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    Tomorrow seems to be a very bad day for all those poor souls, who didn’t have time/resources to switch to py3 yet. Fortunately enough it can be easily fixed with pip<21 but it will definitely add additional grey hairs to some heads.

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      As one of those poor souls, thanks. We have eight years of legacy code that Just Works and so seldom gets touched, and a major 3rd party framework dependency that hasn’t updated to Python 3 either. We just got permission and funding to form a new engineering sub-group to try to deal with this sort of thing, and upper management is already implicitly co-opting it to chase new shinies.

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        Python 3.0 was released in 2008. I personally find it hard to feel sympathy for anyone who couldn’t find time in the last twelve years to update their code, especially if it’s code they are still using today. Even more so for anyone who intentionally started a Python 2 project after the 3.0 ecosystem had matured.

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          Python 2.7 was released in 2010. Python 3.3 in 2012. Python 2.6 last release was in 2013. Only from this date people could easily release stuff compatible with both Python 2 and Python 3. You may also want to take into consideration the end of support date of some of the distributions shipping Python 2.6 and not Python 2.7 (like Debian Squeeze, 2016).

          I am not saying that 8 years is too fast, but Python 3.0 release date is mostly irrelevant as the ecosystem didn’t use it.

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            Python 3.0 was not something you wanted to use; it took several releases before Python 3 was really ready for people to write programs on. Then it took longer for good versions of Python 3 to propagate into distributions (especially long term distributions), and then it took longer for people to port packages and libraries to Python 3, and so on and so forth. It has definitely not been twelve years since the ecosystem matured.

            Some people do enough with Python that it’s sensible for them to build and maintain their own Python infrastructure, so always had the latest Python 3. Many people do not and so used supplied Python versions, and may well have stable Python code that just works and they haven’t touched in years (perhaps because they are script-level infrastructure that just sits there working, instead of production frontend things that are under constant evolution because business needs keep changing).

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              Some of our toolchain broke in the last few weeks. We ported to python3 ages ago, but chunks of infrastructure still support both, and some even still default to 2. The virtualenv binary in Ubuntu 18.02 does that; and that’s a still-supported Ubuntu version, and the default runner for GitHub CI.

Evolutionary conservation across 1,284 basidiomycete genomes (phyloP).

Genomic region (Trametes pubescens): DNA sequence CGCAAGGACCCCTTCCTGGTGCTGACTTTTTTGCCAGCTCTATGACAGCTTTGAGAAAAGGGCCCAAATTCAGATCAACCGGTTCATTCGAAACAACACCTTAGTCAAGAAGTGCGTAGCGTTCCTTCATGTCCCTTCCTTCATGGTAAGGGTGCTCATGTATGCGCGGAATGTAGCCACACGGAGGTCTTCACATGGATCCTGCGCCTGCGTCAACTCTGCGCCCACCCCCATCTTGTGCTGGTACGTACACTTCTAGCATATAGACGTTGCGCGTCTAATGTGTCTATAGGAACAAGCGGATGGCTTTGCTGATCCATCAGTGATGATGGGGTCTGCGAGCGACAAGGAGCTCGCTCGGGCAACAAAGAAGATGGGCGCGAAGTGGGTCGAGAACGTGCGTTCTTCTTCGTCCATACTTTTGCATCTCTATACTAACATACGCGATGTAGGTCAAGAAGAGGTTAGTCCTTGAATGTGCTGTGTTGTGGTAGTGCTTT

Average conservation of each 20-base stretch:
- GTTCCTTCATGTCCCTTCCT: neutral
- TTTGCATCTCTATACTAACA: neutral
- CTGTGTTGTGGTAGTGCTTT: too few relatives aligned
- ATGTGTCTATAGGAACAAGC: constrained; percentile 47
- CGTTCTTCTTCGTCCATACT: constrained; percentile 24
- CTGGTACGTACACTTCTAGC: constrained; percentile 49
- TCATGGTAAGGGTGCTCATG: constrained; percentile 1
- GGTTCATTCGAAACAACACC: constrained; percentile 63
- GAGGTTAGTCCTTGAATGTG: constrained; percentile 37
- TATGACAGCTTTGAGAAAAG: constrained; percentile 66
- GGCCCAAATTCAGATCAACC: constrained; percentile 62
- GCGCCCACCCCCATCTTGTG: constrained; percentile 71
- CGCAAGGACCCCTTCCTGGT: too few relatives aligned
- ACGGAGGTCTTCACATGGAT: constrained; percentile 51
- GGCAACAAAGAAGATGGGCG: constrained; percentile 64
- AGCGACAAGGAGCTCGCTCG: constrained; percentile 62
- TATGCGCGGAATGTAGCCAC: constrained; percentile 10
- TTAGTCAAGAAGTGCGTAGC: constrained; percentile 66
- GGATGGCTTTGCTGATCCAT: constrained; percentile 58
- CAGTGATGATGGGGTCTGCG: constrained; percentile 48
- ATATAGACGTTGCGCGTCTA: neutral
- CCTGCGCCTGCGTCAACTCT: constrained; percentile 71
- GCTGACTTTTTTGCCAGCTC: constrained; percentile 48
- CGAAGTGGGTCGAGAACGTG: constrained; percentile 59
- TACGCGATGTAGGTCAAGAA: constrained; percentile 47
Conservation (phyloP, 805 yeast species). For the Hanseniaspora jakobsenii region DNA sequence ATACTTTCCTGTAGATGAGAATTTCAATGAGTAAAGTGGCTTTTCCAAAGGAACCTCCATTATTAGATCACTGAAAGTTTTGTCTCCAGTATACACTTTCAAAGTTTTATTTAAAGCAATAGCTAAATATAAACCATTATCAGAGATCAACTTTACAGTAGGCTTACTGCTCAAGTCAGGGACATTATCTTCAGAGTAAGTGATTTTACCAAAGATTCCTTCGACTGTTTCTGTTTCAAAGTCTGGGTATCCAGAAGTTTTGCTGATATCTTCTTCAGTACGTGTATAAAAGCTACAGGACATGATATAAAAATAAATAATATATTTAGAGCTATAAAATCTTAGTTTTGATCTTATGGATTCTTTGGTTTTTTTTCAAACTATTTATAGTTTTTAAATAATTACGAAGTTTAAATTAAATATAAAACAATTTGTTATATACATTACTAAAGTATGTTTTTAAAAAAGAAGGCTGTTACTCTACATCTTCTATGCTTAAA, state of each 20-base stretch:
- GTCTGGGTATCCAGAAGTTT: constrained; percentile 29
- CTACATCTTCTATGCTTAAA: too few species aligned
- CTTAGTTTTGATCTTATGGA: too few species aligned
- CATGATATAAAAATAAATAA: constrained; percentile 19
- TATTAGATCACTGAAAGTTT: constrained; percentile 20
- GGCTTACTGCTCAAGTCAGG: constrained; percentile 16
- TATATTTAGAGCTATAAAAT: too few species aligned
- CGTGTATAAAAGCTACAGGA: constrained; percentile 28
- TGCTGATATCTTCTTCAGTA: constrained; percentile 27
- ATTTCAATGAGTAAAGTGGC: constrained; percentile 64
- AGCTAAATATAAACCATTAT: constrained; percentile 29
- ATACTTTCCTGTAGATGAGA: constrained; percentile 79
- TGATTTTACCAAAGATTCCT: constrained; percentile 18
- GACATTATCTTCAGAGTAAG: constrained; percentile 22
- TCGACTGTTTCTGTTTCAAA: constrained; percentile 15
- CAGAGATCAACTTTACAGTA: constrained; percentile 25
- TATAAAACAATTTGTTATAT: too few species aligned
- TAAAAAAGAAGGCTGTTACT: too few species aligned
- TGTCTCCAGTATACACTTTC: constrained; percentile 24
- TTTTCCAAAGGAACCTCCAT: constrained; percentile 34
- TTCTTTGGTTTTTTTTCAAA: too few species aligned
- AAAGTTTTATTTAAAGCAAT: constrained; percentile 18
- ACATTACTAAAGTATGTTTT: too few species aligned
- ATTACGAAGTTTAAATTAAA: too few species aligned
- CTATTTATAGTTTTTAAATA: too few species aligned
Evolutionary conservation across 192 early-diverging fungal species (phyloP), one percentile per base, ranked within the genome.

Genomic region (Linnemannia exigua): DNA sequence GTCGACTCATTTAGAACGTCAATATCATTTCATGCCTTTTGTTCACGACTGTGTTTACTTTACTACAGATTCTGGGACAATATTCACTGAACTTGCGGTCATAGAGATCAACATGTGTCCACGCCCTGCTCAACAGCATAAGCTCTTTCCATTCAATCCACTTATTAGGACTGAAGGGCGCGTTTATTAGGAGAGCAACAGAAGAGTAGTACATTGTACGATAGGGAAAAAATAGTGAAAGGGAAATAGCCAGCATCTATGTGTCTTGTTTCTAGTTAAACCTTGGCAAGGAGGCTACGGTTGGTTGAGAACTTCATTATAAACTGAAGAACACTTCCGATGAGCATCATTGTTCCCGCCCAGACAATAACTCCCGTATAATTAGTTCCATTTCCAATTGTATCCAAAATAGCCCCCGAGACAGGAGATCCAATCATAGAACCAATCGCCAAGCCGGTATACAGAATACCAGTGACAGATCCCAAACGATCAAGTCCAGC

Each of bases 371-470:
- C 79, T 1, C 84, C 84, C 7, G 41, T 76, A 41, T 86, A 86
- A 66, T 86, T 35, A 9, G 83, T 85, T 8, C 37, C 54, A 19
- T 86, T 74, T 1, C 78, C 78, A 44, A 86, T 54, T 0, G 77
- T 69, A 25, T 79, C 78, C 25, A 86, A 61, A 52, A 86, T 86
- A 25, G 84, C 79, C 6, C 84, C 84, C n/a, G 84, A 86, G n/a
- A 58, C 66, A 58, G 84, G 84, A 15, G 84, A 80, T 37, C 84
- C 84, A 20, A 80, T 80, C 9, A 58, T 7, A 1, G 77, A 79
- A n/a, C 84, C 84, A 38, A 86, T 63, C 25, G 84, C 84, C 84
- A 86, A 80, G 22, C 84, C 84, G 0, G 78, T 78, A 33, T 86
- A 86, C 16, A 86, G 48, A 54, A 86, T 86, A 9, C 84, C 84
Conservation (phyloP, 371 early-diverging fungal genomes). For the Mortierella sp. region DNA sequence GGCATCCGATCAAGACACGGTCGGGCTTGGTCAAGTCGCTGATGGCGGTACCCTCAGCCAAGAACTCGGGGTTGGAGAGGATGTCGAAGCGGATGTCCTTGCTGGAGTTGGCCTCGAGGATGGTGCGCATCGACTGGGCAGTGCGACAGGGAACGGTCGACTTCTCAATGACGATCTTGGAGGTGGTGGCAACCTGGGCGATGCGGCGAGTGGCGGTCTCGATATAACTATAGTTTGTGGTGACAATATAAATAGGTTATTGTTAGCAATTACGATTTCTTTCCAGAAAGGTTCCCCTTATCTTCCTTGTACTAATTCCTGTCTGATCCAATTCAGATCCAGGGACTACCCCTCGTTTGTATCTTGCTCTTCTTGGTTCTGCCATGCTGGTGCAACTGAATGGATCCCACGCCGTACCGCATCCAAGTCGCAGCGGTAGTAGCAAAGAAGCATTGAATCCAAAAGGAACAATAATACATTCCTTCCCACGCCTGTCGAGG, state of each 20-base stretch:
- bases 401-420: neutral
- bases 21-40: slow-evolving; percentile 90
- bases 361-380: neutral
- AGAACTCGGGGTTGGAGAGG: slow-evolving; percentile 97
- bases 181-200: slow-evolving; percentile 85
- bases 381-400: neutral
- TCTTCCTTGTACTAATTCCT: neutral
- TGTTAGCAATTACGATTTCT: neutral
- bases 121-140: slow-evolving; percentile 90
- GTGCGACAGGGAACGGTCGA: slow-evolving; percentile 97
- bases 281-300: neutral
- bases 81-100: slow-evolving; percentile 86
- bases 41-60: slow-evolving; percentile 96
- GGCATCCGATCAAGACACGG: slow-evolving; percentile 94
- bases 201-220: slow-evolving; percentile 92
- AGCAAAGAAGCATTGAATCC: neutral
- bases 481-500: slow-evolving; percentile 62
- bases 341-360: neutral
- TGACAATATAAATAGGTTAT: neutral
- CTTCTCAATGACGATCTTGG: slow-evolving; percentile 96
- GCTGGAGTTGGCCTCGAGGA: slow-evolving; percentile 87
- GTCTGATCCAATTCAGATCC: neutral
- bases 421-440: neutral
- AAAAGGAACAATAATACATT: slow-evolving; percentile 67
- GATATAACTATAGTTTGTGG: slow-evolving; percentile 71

I think python2-related pain will continue for years to come even for people who have done the due diligence on their own code.

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                Small tip regarding virtualenv: Since python 3.3 virtualenv comes bundled as the venv module in python, so you can just use python -m venv instead of virtualenv, then you are certain it matches the python version you are using.

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                  virtualenv has some nice features which do not exist for venv. One of the examples is activate_this.py script, which can be used for configuration of remote environment, similar to what pytest_cloud does.

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                    virtualenv has some nice features which do not exist for venv

                    Huh, thanks for pointing that out. I haven’t been writing so much Python in the last few years, and I totally thought venv and virtualenv were the same thing.

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                Consider, at a minimum, the existence of PyPy; PyPy’s own position is that PyPy will support Python 2.7 forever because PyPy is written in RPython, a strict subset of Python 2.7.

                Sympathy is not required; what you’re missing out on is an understanding that Python is not wholly under control of the Python Software Foundation. By repeatedly neglecting PyPy, the PSF has effectively forced them to create their own parallel Python 2 infrastructure; when PyPI finally makes changes which prevent Python 2 code from deploying, then we may see PyPy grow even more tooling and possibly even services to compensate.

                It is easy for me to recognize in your words an inkling of contempt for Python 2 users.

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                  Every time you hop into one of these threads, you frame it in a way which implies you think various entities are obligated to maintain a Python 2 interpreter, infrastructure for supporting Python 2 interpreters, and versions of third-party packages which stay compatible with Python 2, for all of eternity.